Gene Edward Veith weighs in on the Sex and the City hubbub
Gene Edward Veith, after raising questions that threw fuel on an already vigorous conversation (debate? brouhaha? hubbub?) over Christianity Today’s review of Sex and the City, has finally weighed in with his own perspective.
And I’m grateful. I’ve followed Veith’s work for years and knew he would respond with insight.
Can we move on now?
Can we put that disrespectful, false headline behind us and try to show some respect for the ministry of Christianity Today?
Can Camerin Courtney go back out in public now without a bulletproof vest?
Can I go on without people claiming that I’ve declared a deep love for porn? (No, apparently that’s going to continue, judging from the latest comments on Veith’s first post. God knows me, so I guess I shouldn’t worry about the ridiculous version of me that some of those folks have invented out of thin air.)
For what it’s worth, this feels like the closest we’ll come to “closure” on this argument. What a shame.
I’m declaring a hiatus from posting comments about the whole debacle.
Better to let the ranters go on attacking a review that doesn’t exist, and calling us names for reasons they’ve imagined, somewhere else. I’ve got better things to do then answer folks who don’t listen, and who didn’t read closely in the first place.
I’ve already received a huge rant today from a reader, regarding how wicked the makers of Sex and the City are, and the evils of their motives. That’s not the issue. Plenty of wicked, worldly people have, despite their public declarations, and in spite of their subversive intentions, created worthwhile art. Woody Allen openly denounces God and affirms amorality, but his films are worthwhile explorations of ethics, good, and evil. I’m not going to be distracted by any revelations about the motives of the filmmakers. I’m going to focus on the art itself. If we judged art by examining the flaws and rash statements of the artist, The Passion of the Christ would have been thrown out.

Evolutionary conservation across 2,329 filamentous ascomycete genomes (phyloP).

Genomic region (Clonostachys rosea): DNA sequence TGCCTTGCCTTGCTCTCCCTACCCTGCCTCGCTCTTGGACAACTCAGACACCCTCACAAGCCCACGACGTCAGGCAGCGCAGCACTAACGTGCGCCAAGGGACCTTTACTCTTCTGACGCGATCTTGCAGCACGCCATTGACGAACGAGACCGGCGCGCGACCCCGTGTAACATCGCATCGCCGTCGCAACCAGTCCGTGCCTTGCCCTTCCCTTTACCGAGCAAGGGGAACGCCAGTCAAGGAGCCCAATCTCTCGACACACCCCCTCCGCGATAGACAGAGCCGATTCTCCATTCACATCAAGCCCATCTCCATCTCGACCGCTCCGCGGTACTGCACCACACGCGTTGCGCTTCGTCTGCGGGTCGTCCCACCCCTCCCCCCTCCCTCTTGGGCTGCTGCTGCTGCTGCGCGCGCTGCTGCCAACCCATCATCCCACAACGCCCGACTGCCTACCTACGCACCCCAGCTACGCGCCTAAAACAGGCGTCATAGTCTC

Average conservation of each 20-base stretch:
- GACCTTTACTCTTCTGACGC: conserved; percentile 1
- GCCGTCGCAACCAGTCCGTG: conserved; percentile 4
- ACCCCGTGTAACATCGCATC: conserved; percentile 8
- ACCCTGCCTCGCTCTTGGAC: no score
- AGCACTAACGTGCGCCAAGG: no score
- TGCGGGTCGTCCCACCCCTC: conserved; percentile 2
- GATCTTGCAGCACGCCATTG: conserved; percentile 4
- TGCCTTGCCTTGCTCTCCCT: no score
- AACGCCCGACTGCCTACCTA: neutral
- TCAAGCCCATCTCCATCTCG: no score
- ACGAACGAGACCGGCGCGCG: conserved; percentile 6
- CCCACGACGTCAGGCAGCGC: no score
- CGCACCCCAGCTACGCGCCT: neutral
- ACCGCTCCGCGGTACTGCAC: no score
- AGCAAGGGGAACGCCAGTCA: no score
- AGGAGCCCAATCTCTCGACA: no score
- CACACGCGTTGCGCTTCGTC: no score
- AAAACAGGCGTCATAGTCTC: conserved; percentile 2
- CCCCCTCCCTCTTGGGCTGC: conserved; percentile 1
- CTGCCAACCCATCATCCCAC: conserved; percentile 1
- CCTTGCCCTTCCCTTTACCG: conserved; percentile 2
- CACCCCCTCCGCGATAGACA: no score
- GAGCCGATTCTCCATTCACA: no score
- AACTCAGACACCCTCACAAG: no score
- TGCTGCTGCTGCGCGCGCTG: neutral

The tone of the whole debate was unfortunate, and if I had it to do over again, I’d probably go with Christianity Today‘s own decision — to just go on with their good work, and let the false accusations collapse on their own. If I responded to all of the sneering put-downs that I receive from Christians, I’d collapse from exhaustion. One thing I’ve learned in my decade-plus years of reviewing movies… Christians can write meaner hate mail than anybody. And when Christians persecute Christians with public condemnation, it’s the worst kind of ugly. If Ted Slater has decided to stand by his headline, which he himself called “effectively shocking,” he’ll get the audience he deserves.
Let’s put it behind us.
“Art is the denial of death…”
At Image, A.G. Harmon considers The Diving Bell and the Butterfly.
“Art is a denial of death,” Schnabel has said of the film’s meaning. But surely that’s because art is born of souls, which do not die, and to which art testifies. All lofty commonplaces aside, if souls die, art dies too — in the diving bell.
Terrence Ma-licking Good!
Here’s a great idea for a blog… food inspired by movies! Try these New World quesadillas!